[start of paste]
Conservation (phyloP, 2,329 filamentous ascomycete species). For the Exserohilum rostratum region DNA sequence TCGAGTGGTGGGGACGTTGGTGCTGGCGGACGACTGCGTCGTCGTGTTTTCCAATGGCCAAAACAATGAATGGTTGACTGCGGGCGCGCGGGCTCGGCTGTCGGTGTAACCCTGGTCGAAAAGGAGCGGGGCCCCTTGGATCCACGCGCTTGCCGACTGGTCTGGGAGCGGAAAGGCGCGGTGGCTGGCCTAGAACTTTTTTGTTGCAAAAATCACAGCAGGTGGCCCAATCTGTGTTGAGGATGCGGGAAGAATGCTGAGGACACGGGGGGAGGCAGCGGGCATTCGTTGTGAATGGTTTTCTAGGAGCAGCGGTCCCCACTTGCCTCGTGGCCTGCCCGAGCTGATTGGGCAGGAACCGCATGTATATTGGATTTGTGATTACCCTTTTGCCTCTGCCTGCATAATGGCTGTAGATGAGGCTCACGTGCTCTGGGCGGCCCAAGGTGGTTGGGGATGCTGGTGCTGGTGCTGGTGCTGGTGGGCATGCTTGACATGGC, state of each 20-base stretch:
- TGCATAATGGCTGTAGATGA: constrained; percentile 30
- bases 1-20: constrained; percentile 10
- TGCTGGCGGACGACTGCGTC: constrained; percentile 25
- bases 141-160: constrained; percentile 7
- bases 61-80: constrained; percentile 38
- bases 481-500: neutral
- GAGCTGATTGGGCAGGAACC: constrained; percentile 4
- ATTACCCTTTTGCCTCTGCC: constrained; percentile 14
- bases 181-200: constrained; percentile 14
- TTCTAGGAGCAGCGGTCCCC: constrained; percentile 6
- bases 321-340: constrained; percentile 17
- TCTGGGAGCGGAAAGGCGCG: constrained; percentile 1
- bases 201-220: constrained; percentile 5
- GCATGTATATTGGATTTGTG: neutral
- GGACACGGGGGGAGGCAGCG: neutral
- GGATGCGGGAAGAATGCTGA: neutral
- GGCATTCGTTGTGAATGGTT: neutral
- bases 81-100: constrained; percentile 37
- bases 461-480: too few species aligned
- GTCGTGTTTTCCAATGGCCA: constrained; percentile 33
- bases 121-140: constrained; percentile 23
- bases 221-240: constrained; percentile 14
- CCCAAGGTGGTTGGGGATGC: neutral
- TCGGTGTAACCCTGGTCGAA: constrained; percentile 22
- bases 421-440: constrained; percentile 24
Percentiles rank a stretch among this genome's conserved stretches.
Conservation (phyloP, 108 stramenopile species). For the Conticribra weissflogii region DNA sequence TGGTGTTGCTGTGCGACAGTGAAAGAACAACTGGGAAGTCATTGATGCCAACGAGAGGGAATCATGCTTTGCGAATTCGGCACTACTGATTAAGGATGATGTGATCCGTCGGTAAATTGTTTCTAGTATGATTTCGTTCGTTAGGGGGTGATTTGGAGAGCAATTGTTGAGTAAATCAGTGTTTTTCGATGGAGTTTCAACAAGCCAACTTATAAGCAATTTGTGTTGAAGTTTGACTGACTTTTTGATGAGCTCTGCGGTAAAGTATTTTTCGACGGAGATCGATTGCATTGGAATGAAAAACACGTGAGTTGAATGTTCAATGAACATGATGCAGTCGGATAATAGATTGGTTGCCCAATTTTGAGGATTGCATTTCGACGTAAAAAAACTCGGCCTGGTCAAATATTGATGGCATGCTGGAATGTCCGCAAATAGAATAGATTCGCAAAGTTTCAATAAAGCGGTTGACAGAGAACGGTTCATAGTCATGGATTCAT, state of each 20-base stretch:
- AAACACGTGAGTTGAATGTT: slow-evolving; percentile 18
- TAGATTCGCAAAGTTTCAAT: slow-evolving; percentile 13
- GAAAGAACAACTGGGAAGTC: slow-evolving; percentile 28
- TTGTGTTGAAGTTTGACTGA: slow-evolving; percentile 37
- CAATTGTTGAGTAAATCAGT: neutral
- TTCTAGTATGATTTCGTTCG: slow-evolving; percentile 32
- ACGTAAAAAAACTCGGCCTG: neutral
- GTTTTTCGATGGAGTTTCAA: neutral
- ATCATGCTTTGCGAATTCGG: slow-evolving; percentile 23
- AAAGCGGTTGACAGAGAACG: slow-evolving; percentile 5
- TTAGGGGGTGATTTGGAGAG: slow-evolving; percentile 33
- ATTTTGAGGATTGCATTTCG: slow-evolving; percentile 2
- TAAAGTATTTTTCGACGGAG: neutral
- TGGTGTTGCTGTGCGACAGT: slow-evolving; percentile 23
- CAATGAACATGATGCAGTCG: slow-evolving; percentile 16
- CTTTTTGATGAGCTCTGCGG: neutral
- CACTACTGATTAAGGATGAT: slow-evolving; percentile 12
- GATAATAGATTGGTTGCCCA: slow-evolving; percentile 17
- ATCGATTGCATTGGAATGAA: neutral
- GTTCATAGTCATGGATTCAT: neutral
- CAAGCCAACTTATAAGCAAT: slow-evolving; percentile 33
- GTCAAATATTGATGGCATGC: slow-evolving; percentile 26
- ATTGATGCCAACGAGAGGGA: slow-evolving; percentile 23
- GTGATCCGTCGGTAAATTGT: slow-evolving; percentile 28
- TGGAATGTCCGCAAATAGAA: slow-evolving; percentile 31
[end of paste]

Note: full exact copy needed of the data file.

Conservation (phyloP, 2,329 filamentous ascomycete species). For the Exserohilum rostratum region DNA sequence TCGAGTGGTGGGGACGTTGGTGCTGGCGGACGACTGCGTCGTCGTGTTTTCCAATGGCCAAAACAATGAATGGTTGACTGCGGGCGCGCGGGCTCGGCTGTCGGTGTAACCCTGGTCGAAAAGGAGCGGGGCCCCTTGGATCCACGCGCTTGCCGACTGGTCTGGGAGCGGAAAGGCGCGGTGGCTGGCCTAGAACTTTTTTGTTGCAAAAATCACAGCAGGTGGCCCAATCTGTGTTGAGGATGCGGGAAGAATGCTGAGGACACGGGGGGAGGCAGCGGGCATTCGTTGTGAATGGTTTTCTAGGAGCAGCGGTCCCCACTTGCCTCGTGGCCTGCCCGAGCTGATTGGGCAGGAACCGCATGTATATTGGATTTGTGATTACCCTTTTGCCTCTGCCTGCATAATGGCTGTAGATGAGGCTCACGTGCTCTGGGCGGCCCAAGGTGGTTGGGGATGCTGGTGCTGGTGCTGGTGCTGGTGGGCATGCTTGACATGGC, state of each 20-base stretch:
- TGCATAATGGCTGTAGATGA: constrained; percentile 30
- bases 1-20: constrained; percentile 10
- TGCTGGCGGACGACTGCGTC: constrained; percentile 25
- bases 141-160: constrained; percentile 7
- bases 61-80: constrained; percentile 38
- bases 481-500: neutral
- GAGCTGATTGGGCAGGAACC: constrained; percentile 4
- ATTACCCTTTTGCCTCTGCC: constrained; percentile 14
- bases 181-200: constrained; percentile 14
- TTCTAGGAGCAGCGGTCCCC: constrained; percentile 6
- bases 321-340: constrained; percentile 17
- TCTGGGAGCGGAAAGGCGCG: constrained; percentile 1
- bases 201-220: constrained; percentile 5
- GCATGTATATTGGATTTGTG: neutral
- GGACACGGGGGGAGGCAGCG: neutral
- GGATGCGGGAAGAATGCTGA: neutral
- GGCATTCGTTGTGAATGGTT: neutral
- bases 81-100: constrained; percentile 37
- bases 461-480: too few species aligned
- GTCGTGTTTTCCAATGGCCA: constrained; percentile 33
- bases 121-140: constrained; percentile 23
- bases 221-240: constrained; percentile 14
- CCCAAGGTGGTTGGGGATGC: neutral
- TCGGTGTAACCCTGGTCGAA: constrained; percentile 22
- bases 421-440: constrained; percentile 24
Percentiles rank a stretch among this genome's conserved stretches.
Conservation (phyloP, 108 stramenopile species). For the Conticribra weissflogii region DNA sequence TGGTGTTGCTGTGCGACAGTGAAAGAACAACTGGGAAGTCATTGATGCCAACGAGAGGGAATCATGCTTTGCGAATTCGGCACTACTGATTAAGGATGATGTGATCCGTCGGTAAATTGTTTCTAGTATGATTTCGTTCGTTAGGGGGTGATTTGGAGAGCAATTGTTGAGTAAATCAGTGTTTTTCGATGGAGTTTCAACAAGCCAACTTATAAGCAATTTGTGTTGAAGTTTGACTGACTTTTTGATGAGCTCTGCGGTAAAGTATTTTTCGACGGAGATCGATTGCATTGGAATGAAAAACACGTGAGTTGAATGTTCAATGAACATGATGCAGTCGGATAATAGATTGGTTGCCCAATTTTGAGGATTGCATTTCGACGTAAAAAAACTCGGCCTGGTCAAATATTGATGGCATGCTGGAATGTCCGCAAATAGAATAGATTCGCAAAGTTTCAATAAAGCGGTTGACAGAGAACGGTTCATAGTCATGGATTCAT, state of each 20-base stretch:
- AAACACGTGAGTTGAATGTT: slow-evolving; percentile 18
- TAGATTCGCAAAGTTTCAAT: slow-evolving; percentile 13
- GAAAGAACAACTGGGAAGTC: slow-evolving; percentile 28
- TTGTGTTGAAGTTTGACTGA: slow-evolving; percentile 37
- CAATTGTTGAGTAAATCAGT: neutral
- TTCTAGTATGATTTCGTTCG: slow-evolving; percentile 32
- ACGTAAAAAAACTCGGCCTG: neutral
- GTTTTTCGATGGAGTTTCAA: neutral
- ATCATGCTTTGCGAATTCGG: slow-evolving; percentile 23
- AAAGCGGTTGACAGAGAACG: slow-evolving; percentile 5
- TTAGGGGGTGATTTGGAGAG: slow-evolving; percentile 33
- ATTTTGAGGATTGCATTTCG: slow-evolving; percentile 2
- TAAAGTATTTTTCGACGGAG: neutral
- TGGTGTTGCTGTGCGACAGT: slow-evolving; percentile 23
- CAATGAACATGATGCAGTCG: slow-evolving; percentile 16
- CTTTTTGATGAGCTCTGCGG: neutral
- CACTACTGATTAAGGATGAT: slow-evolving; percentile 12
- GATAATAGATTGGTTGCCCA: slow-evolving; percentile 17
- ATCGATTGCATTGGAATGAA: neutral
- GTTCATAGTCATGGATTCAT: neutral
- CAAGCCAACTTATAAGCAAT: slow-evolving; percentile 33
- GTCAAATATTGATGGCATGC: slow-evolving; percentile 26
- ATTGATGCCAACGAGAGGGA: slow-evolving; percentile 23
- GTGATCCGTCGGTAAATTGT: slow-evolving; percentile 28
- TGGAATGTCCGCAAATAGAA: slow-evolving; percentile 31